Clarity on hospice care aids decisions

As hospice and palliative Care are increasingly in the news, it is important to clarify several points. First, hospice is not a place; it is a comprehensive approach to care during the advanced stages of an illness. Hospice care is the choice for patients whose medical condition is no longer responding to treatment or for patients who choose no further aggressive care.

Contrary to what many people think, hospice is not intended to be the last resort when there seem to be only a few days left. Hospice care can be the best option for people to live fully, maintain their dignity and keep control over their lives.

At Our Hospice of South Central Indiana, our goal is to surround the patient and family with support and help as we work together to manage symptoms, and identify what is important for patients to accomplish as they approach the last part of their life.

A person is eligible for hospice care when a physician establishes that there may be about six months left, if the condition was left untreated. However, patients can stay on hospice care much longer than six months if they continue to meet eligibility criteria as the illness progresses.

The best time for hospice care is when patients have the capability to make choices and decide how they want to live the rest of their lives. Our team takes immediate action to coordinate services, medications and supplies to give the patient and family the confidence to start making every day more comfortable and help patients meet their goals. We often hear families say they wished they had chosen hospice care much earlier.

When patients choose hospice care, they receive medical and nursing care to relieve symptoms and promote well being. The hospice model also includes the support of social work and spiritual care professionals, assistance from home-health aides and volunteers for companionship. It is thanks to this interdisciplinary approach that patients receiving hospice care have a higher quality of life and live longer compared to patients who do not have this benefit. A 2007 study published in the “Journal of Pain and Symptom Management” demonstrated that patients who chose hospice care lived 29 days longer than similar patients who did not choose hospice care.

The hospice model, as developed in this country in the 1980s, implies that patients stay at home and family members are the primary caregivers, with the assistance of the hospice team. We go to where our patients are to provide care. When there is no available caregiver in the home, families choose the option of using a residential facility, therefore, “home” can be the patient’s residence, a nursing home or another facility.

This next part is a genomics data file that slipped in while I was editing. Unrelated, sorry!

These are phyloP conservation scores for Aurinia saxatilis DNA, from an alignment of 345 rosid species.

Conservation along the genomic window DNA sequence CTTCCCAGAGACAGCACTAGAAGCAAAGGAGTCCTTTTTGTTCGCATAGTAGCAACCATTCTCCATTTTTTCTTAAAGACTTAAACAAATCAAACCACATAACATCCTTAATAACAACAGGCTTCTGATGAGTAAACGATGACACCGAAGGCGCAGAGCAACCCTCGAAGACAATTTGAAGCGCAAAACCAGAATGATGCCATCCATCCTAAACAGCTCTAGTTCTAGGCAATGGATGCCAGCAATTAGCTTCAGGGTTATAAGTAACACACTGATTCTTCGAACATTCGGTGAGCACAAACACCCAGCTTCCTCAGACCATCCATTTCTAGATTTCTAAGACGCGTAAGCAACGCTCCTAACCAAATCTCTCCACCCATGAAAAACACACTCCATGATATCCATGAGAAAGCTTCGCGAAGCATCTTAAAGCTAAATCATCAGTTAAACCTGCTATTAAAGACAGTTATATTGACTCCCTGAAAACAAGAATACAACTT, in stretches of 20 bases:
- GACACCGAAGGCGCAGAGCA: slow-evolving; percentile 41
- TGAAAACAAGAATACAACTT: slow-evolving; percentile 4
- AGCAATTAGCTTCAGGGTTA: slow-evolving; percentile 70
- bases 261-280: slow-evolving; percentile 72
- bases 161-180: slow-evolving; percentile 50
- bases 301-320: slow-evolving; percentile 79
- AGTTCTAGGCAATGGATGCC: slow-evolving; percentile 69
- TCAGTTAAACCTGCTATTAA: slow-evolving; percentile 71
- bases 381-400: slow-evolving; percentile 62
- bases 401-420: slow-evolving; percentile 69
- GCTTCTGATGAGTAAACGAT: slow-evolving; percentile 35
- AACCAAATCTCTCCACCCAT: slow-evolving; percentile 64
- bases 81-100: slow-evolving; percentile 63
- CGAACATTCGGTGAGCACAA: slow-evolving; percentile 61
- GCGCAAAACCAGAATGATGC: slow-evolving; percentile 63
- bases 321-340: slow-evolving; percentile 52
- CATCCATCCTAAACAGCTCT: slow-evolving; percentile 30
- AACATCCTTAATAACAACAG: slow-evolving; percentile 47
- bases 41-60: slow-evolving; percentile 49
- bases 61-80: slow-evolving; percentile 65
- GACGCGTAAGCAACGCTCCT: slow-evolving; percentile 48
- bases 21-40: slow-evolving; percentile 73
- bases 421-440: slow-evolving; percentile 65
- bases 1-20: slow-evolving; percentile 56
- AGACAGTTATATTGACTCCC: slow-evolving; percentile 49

The Hospice Center in Columbus, which includes 14 patient rooms, is not a residential option. Rather, it is where patients come temporarily when symptoms cannot be controlled at home and there is need for intensive medication management or if their caregiver needs respite time for a few days. We are very fortunate to have an inpatient facility at Our Hospice, a special benefit for patients and families.

Our Hospice of South Central Indiana is the only free-standing, not-for-profit hospice in the 15-county area we serve. There are several for-profit hospices that serve this area since reimbursement for hospice care became available through Medicare/Medicaid in the late 1990s. There are also a few hospitals in our surrounding counties that include hospice care. It is important when choosing a hospice provider that you ask questions and understand first which hospice you are selecting, and second, the quality, comprehensiveness and frequency of services you will be receiving.

While the care and nearly all the medications, equipment and supplies needed to care for the specific terminal illness are covered by Medicare/Medicaid and employer insurance, there are out-of-pocket expenses which include deductibles and co-pays, and room and board fees when patients are admitted to our facility for care other than the intensive management of symptoms or to provide respite for caregivers. As a not-for-profit organization, Our Hospice services provided to patients who are not covered by public or private insurance are funded by the donations we receive from our generous communities.

The hospice philosophy dictates that we will not hasten nor postpone the death of any patient; therefore at Our Hospice we do everything we can to improve how a patient lives every day spent in our care. We believe that every day is a gift, and we spend much of our time talking with patients and families about their choices.

Laura Hurt is president of Our Hospice of South Central Indiana, which has offices in Columbus, North Vernon and Greensburg and serves 15 counties. Please send comments to johannesen@therepublic.com.